Impatience And Academic Performance. Less Effort And Less Ambitious Goals
In a simple theoretical model we show that impatience affects academic performance through two different channels: impatient students spend less effort in studying activities and set less ambitious objectives in terms of grades at exams. As a consequence, the relationship between impatience and academic success may vary according to how performance is measured. Using data from a sample of Italian undergraduate students, we find a strong negative relationship between impatience and both the average grade at exams and the probability of graduating with honours. Conversely, a negative but not statistically significant correlation emerges between time preferences and both the number of credits earned in the three years following enrolment and the probability of timely graduation. Our findings are robust to alternative measures of impatience and controlling for family background characteristics, for cognitive abilities and for risk preferences.
|Date of creation:||Feb 2013|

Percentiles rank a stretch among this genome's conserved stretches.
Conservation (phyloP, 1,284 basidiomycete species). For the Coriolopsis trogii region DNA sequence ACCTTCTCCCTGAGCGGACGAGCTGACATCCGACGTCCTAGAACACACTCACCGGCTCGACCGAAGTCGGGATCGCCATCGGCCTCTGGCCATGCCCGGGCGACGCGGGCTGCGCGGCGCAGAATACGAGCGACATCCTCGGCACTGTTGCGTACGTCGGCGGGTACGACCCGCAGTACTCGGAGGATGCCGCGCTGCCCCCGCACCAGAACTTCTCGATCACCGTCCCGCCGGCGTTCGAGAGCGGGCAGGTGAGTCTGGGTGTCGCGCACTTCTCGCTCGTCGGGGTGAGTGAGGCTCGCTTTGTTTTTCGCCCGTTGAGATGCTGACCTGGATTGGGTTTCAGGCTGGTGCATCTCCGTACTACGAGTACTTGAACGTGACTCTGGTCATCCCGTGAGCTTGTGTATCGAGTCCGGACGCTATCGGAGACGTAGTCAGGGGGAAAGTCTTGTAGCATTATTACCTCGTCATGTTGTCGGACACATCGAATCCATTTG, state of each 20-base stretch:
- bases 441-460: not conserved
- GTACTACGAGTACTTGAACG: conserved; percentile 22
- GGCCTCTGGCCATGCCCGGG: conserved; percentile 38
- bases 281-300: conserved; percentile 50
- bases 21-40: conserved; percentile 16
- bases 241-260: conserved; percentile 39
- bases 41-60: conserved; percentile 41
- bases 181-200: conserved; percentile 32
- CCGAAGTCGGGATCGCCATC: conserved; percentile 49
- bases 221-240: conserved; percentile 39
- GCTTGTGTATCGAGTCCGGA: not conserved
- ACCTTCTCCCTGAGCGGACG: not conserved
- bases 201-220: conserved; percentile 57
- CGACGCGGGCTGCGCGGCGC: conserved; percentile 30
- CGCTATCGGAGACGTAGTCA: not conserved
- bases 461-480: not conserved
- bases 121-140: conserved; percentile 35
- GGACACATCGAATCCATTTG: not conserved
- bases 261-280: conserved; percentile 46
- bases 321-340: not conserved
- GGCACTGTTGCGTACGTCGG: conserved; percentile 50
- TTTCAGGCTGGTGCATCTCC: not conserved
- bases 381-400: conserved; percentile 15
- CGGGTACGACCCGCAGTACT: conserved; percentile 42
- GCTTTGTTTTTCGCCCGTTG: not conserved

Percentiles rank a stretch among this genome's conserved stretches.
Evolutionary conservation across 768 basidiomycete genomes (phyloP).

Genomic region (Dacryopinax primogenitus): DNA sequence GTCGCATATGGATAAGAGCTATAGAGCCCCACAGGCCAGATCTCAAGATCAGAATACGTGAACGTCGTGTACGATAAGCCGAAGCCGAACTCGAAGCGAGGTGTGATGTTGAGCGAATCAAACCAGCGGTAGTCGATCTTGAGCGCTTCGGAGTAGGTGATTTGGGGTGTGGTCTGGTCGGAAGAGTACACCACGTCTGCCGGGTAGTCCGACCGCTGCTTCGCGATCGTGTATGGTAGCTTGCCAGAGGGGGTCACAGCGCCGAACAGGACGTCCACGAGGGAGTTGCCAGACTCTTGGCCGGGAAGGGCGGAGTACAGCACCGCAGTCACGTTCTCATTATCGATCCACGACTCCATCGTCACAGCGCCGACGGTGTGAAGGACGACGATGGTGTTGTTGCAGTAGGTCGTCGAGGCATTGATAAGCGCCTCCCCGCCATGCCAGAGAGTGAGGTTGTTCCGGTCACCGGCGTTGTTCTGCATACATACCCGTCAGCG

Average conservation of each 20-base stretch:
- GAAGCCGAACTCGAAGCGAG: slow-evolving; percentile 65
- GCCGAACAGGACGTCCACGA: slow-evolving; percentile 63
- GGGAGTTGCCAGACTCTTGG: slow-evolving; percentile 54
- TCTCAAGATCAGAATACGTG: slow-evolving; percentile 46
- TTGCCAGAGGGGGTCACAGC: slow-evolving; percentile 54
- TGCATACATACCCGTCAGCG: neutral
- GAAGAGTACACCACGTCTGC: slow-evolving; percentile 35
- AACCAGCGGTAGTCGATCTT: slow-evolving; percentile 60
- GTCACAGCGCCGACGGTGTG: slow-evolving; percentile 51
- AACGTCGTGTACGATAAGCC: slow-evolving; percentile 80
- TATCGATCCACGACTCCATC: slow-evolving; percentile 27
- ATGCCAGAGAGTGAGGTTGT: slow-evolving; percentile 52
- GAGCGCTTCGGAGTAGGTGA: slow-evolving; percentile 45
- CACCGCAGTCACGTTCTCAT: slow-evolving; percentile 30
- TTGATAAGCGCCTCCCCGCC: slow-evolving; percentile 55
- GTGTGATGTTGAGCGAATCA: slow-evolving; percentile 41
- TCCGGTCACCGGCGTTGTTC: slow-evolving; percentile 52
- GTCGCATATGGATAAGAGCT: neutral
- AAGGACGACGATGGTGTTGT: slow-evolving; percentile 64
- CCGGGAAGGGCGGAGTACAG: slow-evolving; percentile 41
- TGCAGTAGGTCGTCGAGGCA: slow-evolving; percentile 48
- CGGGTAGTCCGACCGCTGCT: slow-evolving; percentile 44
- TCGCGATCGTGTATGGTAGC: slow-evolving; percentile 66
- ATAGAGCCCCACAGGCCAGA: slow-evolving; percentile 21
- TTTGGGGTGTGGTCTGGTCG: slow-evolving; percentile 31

|Date of revision:|
|Contact details of provider:|| Postal: Università della Calabria, Dipartimento di Economia, Statistica e Finanza, Ponte Pietro Bucci, Cubo 0/C, I-87036 Arcavacata di Rende, CS, Italy|
Phone: +39 0984 492413
Fax: +39 0984 492421
Web page: http://www.unical.it/portale/strutture/dipartimenti_240/disesf/
More information through EDIRC
When requesting a correction, please mention this item's handle: RePEc:clb:wpaper:201302. See general information about how to correct material in RePEc.
For technical questions regarding this item, or to correct its authors, title, abstract, bibliographic or download information, contact: (Giovanni Dodero)
If references are entirely missing, you can add them using this form.